14 July 2016
The most trying decisions have often led to the greatest rewards for marketer and entrepreneur Ross Williams. The former General Manager of Kraft's Hong Kong and Macau team spent five years with the multinational through the early part of the 2000s before deciding to remain in Hong Kong and start his own company. Mr Williams explains how he built Brandwerk.
How did you come up with the idea of Brandwerk?
Up the side of a mountain a few years ago, I was on a cycling tour of Austria, enjoying some time on vacation from Hong Kong. We stopped at a bar on the side of the road, high in the Alps. It had been a brilliant day – sunny, blue skies – and the waiter poured me a Stiegl Goldbrau lager beer. It was a moment of sheer magic. I knew I wanted to be involved with the brand then and there.
The beer was that good?
Yes, it was, and has been for over 520 years! But there was a great story behind the product too. The brewery has been family-owned since 1492, which means they have a great tradition and a strong vision for the future of the brand. It’s a great-tasting natural product and something a little different to what most consumers in Hong Kong might be used to. The brewery has been very supportive in bringing the beer to Hong Kong and we’re very happy to be working with them.
How have you expanded the company since?
Stiegl is one of the mainstays of our business, but we’re also the official distributors for Portugal’s Super Bock beer; a range of exceptional sparking mineral waters from Europe, including Pedras from Portugal and Gasteiner from Austria, and some boutique New World wineries.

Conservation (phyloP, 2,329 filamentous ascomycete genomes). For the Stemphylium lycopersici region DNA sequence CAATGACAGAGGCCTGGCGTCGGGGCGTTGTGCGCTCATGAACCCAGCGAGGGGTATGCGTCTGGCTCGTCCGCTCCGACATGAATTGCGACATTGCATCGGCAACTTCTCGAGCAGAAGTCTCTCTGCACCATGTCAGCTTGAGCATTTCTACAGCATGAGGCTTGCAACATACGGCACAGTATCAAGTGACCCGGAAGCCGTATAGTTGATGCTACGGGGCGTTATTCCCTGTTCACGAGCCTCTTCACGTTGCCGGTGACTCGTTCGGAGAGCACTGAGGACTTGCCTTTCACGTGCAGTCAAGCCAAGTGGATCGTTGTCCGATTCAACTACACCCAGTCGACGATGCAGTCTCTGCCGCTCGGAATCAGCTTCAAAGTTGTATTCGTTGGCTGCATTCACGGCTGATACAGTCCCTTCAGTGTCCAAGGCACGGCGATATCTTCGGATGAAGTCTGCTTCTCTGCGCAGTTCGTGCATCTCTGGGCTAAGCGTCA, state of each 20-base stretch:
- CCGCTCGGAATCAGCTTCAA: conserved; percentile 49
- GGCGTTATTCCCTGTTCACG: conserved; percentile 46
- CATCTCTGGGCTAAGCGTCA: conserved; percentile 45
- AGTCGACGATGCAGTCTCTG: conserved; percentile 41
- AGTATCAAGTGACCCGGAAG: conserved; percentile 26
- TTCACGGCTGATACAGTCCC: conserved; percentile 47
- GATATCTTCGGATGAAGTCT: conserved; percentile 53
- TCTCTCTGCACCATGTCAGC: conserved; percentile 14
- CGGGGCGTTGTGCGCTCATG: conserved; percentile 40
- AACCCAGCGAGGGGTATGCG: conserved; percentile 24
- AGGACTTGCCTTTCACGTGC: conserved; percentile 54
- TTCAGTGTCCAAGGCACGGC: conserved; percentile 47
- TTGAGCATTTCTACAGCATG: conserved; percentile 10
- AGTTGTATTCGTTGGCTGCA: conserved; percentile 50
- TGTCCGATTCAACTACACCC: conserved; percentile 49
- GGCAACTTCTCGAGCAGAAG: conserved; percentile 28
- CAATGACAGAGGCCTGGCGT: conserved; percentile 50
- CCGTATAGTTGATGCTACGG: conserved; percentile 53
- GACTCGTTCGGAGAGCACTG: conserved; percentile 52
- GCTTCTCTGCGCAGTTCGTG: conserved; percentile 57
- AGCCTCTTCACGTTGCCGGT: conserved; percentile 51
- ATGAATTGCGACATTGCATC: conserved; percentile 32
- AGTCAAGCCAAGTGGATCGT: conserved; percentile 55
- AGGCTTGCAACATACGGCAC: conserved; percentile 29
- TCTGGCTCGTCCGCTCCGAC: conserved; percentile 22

I think the international flavour of Hong Kong is one element that has helped us expand. There have always been significant European communities here and they’re dedicated to bringing some of the flavours of home to the city.
There’s also a level of support here that I think is uncommon anywhere else. That’s due in part to the city’s relatively compact size and its importance on the global stage. In our marketing efforts, we’ve received help from the Austrian Trade Commission, bar owners and restaurateurs, and from the highly developed trade show network here – we’ve exhibited a number of times at events at the Hong Kong Convention and Exhibition Centre.
There’s an established system of supports at most levels in the food and beverage trade, but there’s also a relatively affluent community of consumers with an interest in trying new products, and tired of the old beer brands that are everywhere. The rise in popularity of good-quality craft beer has also been a significant trend in the trade.
Why did you decide to set up your company in Hong Kong?
I’ve always enjoyed living in Hong Kong and decided I would like to stay here longer term. That I could transition from a significant role with a leading multinational company into my own start-up concern with minimum fuss was great for me personally, and has been a cornerstone component of the success of my business.
What’s next for Brandwerk?
We are currently setting up in Taiwan and at the same time making the move to southern China. I’m in the process of setting up a distributorship for some of our beer brands in Taiwan. So we’re working towards making good on our brand promise of becoming a leading distributor in the Asia-Pacific region.